A skeptic would say, "Small potatoes when compared to the nearly 3 million jobs Indiana currently has."
Let's put 22,600 jobs in perspective. That number exceeds the number of jobs added in Indiana in 2007 when job growth (December-to-December) was 5,800. It also exceeds job growth in 2006, which was 13,400. The reader proficient in arithmetic will immediately recognize that 22,600 jobs are more than those gained by Indiana in 2006 and 2007 combined.
IEDC added that, since January 2005 (incidentally, when Gov. Mitch Daniels took office), "nearly 500 companies have committed to create more than 60,000 jobs in Indiana." That number is more than twice Indiana's average gain in jobs (27,800) between 1990 and 2007.
No one expects all those new jobs to be added in a single year. But the aggregate number is impressive. The Hoosier state has gained more than 60,000 jobs in only four years between 1990 and 2007.
The announcement by IEDC is particularly promising because it seeks high-paying jobs in growing sectors of the economy with firms that are well-established.
Coming as it does at the end of 2007, the IEDC report is most welcome because Indiana's gain of 5,800 jobs in the past year gave us a job-growth rate of just 0.2 percent, the fourth-worst among the states. Only Minnesota, Ohio and Michigan posted lower job growth.
Since 1990, Indiana has averaged a 1.0-percent job-growth rate. This earned our state 39th place among all states, behind leaders Nevada, Arizona and Utah. The nation saw an average job growth rate of 1.4 percent.
Perception of growth depends not only on the rate of growth, but also on the volatility of those growth rates. If we had a boom-or-bust economy, that would be high volatility, leaving businesses and their workers with a great sense of uncertainty. Michigan, New York and Connecticut led the nation in such volatility, while Montana, Idaho and Wyoming enjoyed more tranquil years. Indiana ranked 12th in volatility, between Maine and New Jersey.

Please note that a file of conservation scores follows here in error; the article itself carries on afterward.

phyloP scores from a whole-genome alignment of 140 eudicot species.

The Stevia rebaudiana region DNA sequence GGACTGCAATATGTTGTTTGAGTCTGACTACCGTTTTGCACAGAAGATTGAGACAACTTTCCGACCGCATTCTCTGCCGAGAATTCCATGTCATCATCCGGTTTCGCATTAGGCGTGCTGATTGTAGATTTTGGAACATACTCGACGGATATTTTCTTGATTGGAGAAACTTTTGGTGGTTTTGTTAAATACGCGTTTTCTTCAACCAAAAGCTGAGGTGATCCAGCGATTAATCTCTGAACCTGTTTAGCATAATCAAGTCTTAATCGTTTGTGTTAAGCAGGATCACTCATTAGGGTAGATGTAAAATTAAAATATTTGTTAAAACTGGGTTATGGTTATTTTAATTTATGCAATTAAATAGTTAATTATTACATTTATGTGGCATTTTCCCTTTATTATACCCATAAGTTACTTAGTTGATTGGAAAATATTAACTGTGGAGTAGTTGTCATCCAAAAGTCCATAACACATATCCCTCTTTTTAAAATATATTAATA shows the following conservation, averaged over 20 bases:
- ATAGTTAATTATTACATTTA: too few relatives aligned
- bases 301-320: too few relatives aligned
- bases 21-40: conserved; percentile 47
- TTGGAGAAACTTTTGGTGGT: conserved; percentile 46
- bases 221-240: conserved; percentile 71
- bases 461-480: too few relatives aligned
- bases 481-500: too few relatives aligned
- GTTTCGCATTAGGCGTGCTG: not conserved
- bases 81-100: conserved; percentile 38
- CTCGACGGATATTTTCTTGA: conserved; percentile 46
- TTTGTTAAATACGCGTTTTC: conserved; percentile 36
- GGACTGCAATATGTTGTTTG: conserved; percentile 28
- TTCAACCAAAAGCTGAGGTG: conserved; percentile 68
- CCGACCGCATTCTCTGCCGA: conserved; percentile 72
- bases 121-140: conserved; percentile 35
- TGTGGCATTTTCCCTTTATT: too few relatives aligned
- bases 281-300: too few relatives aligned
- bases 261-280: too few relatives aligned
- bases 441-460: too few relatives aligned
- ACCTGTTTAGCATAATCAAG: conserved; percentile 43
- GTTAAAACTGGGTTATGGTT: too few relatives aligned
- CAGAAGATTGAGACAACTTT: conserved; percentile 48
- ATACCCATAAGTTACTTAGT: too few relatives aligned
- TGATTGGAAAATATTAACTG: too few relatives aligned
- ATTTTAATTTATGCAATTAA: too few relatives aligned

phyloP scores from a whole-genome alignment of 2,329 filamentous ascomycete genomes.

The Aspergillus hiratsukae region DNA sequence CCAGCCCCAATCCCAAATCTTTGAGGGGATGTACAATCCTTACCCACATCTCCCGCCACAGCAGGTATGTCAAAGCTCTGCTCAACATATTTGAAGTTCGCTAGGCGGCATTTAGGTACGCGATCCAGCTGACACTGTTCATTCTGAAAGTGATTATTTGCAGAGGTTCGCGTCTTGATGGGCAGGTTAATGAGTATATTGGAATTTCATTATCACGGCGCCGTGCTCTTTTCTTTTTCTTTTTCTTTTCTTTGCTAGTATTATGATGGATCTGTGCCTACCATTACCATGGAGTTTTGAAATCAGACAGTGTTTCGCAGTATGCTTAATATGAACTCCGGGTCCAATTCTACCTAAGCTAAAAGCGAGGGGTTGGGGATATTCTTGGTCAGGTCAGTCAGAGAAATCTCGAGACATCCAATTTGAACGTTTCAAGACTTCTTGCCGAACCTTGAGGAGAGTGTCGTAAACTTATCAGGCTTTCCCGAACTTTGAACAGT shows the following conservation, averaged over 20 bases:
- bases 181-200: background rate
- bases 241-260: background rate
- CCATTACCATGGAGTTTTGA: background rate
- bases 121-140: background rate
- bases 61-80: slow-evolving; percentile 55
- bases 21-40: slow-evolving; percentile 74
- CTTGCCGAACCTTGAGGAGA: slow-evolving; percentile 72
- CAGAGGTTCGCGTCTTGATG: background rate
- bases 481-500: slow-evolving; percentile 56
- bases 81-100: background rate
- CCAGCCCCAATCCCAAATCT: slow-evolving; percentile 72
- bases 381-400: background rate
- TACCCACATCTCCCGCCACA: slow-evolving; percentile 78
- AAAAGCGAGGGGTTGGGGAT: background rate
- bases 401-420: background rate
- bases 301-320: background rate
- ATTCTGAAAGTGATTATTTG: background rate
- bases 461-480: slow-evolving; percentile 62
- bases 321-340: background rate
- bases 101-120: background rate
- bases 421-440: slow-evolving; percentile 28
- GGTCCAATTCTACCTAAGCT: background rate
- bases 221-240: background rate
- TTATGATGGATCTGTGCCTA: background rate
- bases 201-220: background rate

On the positive side, in 15 of the past 17 years we had job growth and in only two years did the state lose jobs. But those two down years were right in a row, 2000 and 2001, when we lost 104,400 jobs from our peak of 3.0 million in December 1999. To date, Indiana's December employment has not regained that high level; in 2007, our number of jobs was still 17,000 below that peak.
Thus, it is with considerable hope that we greet the most agreeable news provided by IEDC of its expectations. But, cautious Hoosiers will ask, will those expectations be met? What does it mean that "nearly 500 companies have committed to create more than 60,000 jobs in Indiana"? What constitutes a commitment?
The time frame for IEDC extends to 2012, when a second Daniels term would expire. Are there any assurances that those 60,000 jobs will materialize? What happens if they do not? One of the firms on the list, the German company Getrag (1,400 automotive jobs promised for Tipton County), suspended construction recently. Of course, it is just a temporary glitch, something like a market correction, but what if ... ?
Marcus taught economics for more than 30 years at Indiana University and is the former director of IU's Business Research Center. His column appears weekly. He can be reached at firstname.lastname@example.org.